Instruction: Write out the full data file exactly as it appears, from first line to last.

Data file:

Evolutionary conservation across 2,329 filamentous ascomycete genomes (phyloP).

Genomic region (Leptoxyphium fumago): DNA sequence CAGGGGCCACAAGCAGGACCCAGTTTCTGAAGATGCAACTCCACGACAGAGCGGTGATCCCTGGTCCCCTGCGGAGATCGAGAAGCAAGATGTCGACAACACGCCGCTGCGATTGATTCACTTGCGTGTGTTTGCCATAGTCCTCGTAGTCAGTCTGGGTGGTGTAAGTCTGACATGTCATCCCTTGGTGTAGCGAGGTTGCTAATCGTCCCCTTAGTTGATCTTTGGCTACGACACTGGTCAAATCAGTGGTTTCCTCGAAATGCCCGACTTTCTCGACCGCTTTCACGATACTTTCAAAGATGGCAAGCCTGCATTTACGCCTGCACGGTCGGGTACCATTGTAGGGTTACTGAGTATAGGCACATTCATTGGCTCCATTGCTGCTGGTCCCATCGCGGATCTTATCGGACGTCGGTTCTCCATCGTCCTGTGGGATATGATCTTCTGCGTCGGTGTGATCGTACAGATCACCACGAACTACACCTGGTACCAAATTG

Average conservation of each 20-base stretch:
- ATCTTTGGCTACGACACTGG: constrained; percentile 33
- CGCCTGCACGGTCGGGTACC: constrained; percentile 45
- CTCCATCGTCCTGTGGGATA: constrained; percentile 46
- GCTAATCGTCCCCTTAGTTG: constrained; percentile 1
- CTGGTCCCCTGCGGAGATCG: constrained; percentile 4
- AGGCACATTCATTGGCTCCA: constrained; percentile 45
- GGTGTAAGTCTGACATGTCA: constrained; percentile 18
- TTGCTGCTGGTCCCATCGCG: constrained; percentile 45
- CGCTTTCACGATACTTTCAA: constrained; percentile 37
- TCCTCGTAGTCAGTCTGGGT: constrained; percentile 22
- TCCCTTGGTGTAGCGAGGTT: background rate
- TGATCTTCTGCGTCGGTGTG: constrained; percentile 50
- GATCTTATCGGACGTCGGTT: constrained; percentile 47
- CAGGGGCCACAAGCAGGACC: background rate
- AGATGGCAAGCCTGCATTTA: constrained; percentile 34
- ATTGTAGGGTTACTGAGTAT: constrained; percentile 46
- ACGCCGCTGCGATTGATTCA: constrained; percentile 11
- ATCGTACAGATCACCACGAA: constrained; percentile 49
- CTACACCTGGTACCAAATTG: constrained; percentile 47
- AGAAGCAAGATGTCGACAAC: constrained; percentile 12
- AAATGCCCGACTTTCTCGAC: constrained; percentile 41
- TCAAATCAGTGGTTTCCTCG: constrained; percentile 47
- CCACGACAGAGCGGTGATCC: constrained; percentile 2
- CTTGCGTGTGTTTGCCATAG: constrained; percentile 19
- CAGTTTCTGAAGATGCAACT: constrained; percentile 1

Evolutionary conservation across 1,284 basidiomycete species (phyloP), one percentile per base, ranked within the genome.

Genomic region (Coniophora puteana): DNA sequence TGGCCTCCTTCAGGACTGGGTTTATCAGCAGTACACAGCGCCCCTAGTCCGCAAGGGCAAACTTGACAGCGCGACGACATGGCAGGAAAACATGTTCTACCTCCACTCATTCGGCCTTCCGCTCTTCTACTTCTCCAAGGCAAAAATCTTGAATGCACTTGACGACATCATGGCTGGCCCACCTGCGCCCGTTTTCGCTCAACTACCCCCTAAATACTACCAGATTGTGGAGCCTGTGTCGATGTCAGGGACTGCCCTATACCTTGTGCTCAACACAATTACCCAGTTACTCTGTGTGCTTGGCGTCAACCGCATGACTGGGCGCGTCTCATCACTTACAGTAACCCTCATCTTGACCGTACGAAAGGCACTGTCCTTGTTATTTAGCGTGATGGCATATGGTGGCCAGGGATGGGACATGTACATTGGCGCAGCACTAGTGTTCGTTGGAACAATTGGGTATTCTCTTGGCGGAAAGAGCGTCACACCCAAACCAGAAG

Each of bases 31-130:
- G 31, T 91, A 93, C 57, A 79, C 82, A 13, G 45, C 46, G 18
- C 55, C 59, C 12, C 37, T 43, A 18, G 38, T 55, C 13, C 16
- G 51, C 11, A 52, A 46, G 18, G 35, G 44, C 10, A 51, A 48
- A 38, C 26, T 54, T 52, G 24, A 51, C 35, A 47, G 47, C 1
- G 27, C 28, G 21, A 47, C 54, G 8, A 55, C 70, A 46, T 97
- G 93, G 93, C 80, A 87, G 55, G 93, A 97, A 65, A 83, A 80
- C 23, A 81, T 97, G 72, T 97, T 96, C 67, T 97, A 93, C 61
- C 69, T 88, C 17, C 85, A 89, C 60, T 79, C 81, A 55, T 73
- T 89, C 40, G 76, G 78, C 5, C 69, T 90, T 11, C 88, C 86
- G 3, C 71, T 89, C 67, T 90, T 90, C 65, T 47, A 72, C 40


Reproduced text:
Evolutionary conservation across 2,329 filamentous ascomycete genomes (phyloP).

Genomic region (Leptoxyphium fumago): DNA sequence CAGGGGCCACAAGCAGGACCCAGTTTCTGAAGATGCAACTCCACGACAGAGCGGTGATCCCTGGTCCCCTGCGGAGATCGAGAAGCAAGATGTCGACAACACGCCGCTGCGATTGATTCACTTGCGTGTGTTTGCCATAGTCCTCGTAGTCAGTCTGGGTGGTGTAAGTCTGACATGTCATCCCTTGGTGTAGCGAGGTTGCTAATCGTCCCCTTAGTTGATCTTTGGCTACGACACTGGTCAAATCAGTGGTTTCCTCGAAATGCCCGACTTTCTCGACCGCTTTCACGATACTTTCAAAGATGGCAAGCCTGCATTTACGCCTGCACGGTCGGGTACCATTGTAGGGTTACTGAGTATAGGCACATTCATTGGCTCCATTGCTGCTGGTCCCATCGCGGATCTTATCGGACGTCGGTTCTCCATCGTCCTGTGGGATATGATCTTCTGCGTCGGTGTGATCGTACAGATCACCACGAACTACACCTGGTACCAAATTG

Average conservation of each 20-base stretch:
- ATCTTTGGCTACGACACTGG: constrained; percentile 33
- CGCCTGCACGGTCGGGTACC: constrained; percentile 45
- CTCCATCGTCCTGTGGGATA: constrained; percentile 46
- GCTAATCGTCCCCTTAGTTG: constrained; percentile 1
- CTGGTCCCCTGCGGAGATCG: constrained; percentile 4
- AGGCACATTCATTGGCTCCA: constrained; percentile 45
- GGTGTAAGTCTGACATGTCA: constrained; percentile 18
- TTGCTGCTGGTCCCATCGCG: constrained; percentile 45
- CGCTTTCACGATACTTTCAA: constrained; percentile 37
- TCCTCGTAGTCAGTCTGGGT: constrained; percentile 22
- TCCCTTGGTGTAGCGAGGTT: background rate
- TGATCTTCTGCGTCGGTGTG: constrained; percentile 50
- GATCTTATCGGACGTCGGTT: constrained; percentile 47
- CAGGGGCCACAAGCAGGACC: background rate
- AGATGGCAAGCCTGCATTTA: constrained; percentile 34
- ATTGTAGGGTTACTGAGTAT: constrained; percentile 46
- ACGCCGCTGCGATTGATTCA: constrained; percentile 11
- ATCGTACAGATCACCACGAA: constrained; percentile 49
- CTACACCTGGTACCAAATTG: constrained; percentile 47
- AGAAGCAAGATGTCGACAAC: constrained; percentile 12
- AAATGCCCGACTTTCTCGAC: constrained; percentile 41
- TCAAATCAGTGGTTTCCTCG: constrained; percentile 47
- CCACGACAGAGCGGTGATCC: constrained; percentile 2
- CTTGCGTGTGTTTGCCATAG: constrained; percentile 19
- CAGTTTCTGAAGATGCAACT: constrained; percentile 1

Evolutionary conservation across 1,284 basidiomycete species (phyloP), one percentile per base, ranked within the genome.

Genomic region (Coniophora puteana): DNA sequence TGGCCTCCTTCAGGACTGGGTTTATCAGCAGTACACAGCGCCCCTAGTCCGCAAGGGCAAACTTGACAGCGCGACGACATGGCAGGAAAACATGTTCTACCTCCACTCATTCGGCCTTCCGCTCTTCTACTTCTCCAAGGCAAAAATCTTGAATGCACTTGACGACATCATGGCTGGCCCACCTGCGCCCGTTTTCGCTCAACTACCCCCTAAATACTACCAGATTGTGGAGCCTGTGTCGATGTCAGGGACTGCCCTATACCTTGTGCTCAACACAATTACCCAGTTACTCTGTGTGCTTGGCGTCAACCGCATGACTGGGCGCGTCTCATCACTTACAGTAACCCTCATCTTGACCGTACGAAAGGCACTGTCCTTGTTATTTAGCGTGATGGCATATGGTGGCCAGGGATGGGACATGTACATTGGCGCAGCACTAGTGTTCGTTGGAACAATTGGGTATTCTCTTGGCGGAAAGAGCGTCACACCCAAACCAGAAG

Each of bases 31-130:
- G 31, T 91, A 93, C 57, A 79, C 82, A 13, G 45, C 46, G 18
- C 55, C 59, C 12, C 37, T 43, A 18, G 38, T 55, C 13, C 16
- G 51, C 11, A 52, A 46, G 18, G 35, G 44, C 10, A 51, A 48
- A 38, C 26, T 54, T 52, G 24, A 51, C 35, A 47, G 47, C 1
- G 27, C 28, G 21, A 47, C 54, G 8, A 55, C 70, A 46, T 97
- G 93, G 93, C 80, A 87, G 55, G 93, A 97, A 65, A 83, A 80
- C 23, A 81, T 97, G 72, T 97, T 96, C 67, T 97, A 93, C 61
- C 69, T 88, C 17, C 85, A 89, C 60, T 79, C 81, A 55, T 73
- T 89, C 40, G 76, G 78, C 5, C 69, T 90, T 11, C 88, C 86
- G 3, C 71, T 89, C 67, T 90, T 90, C 65, T 47, A 72, C 40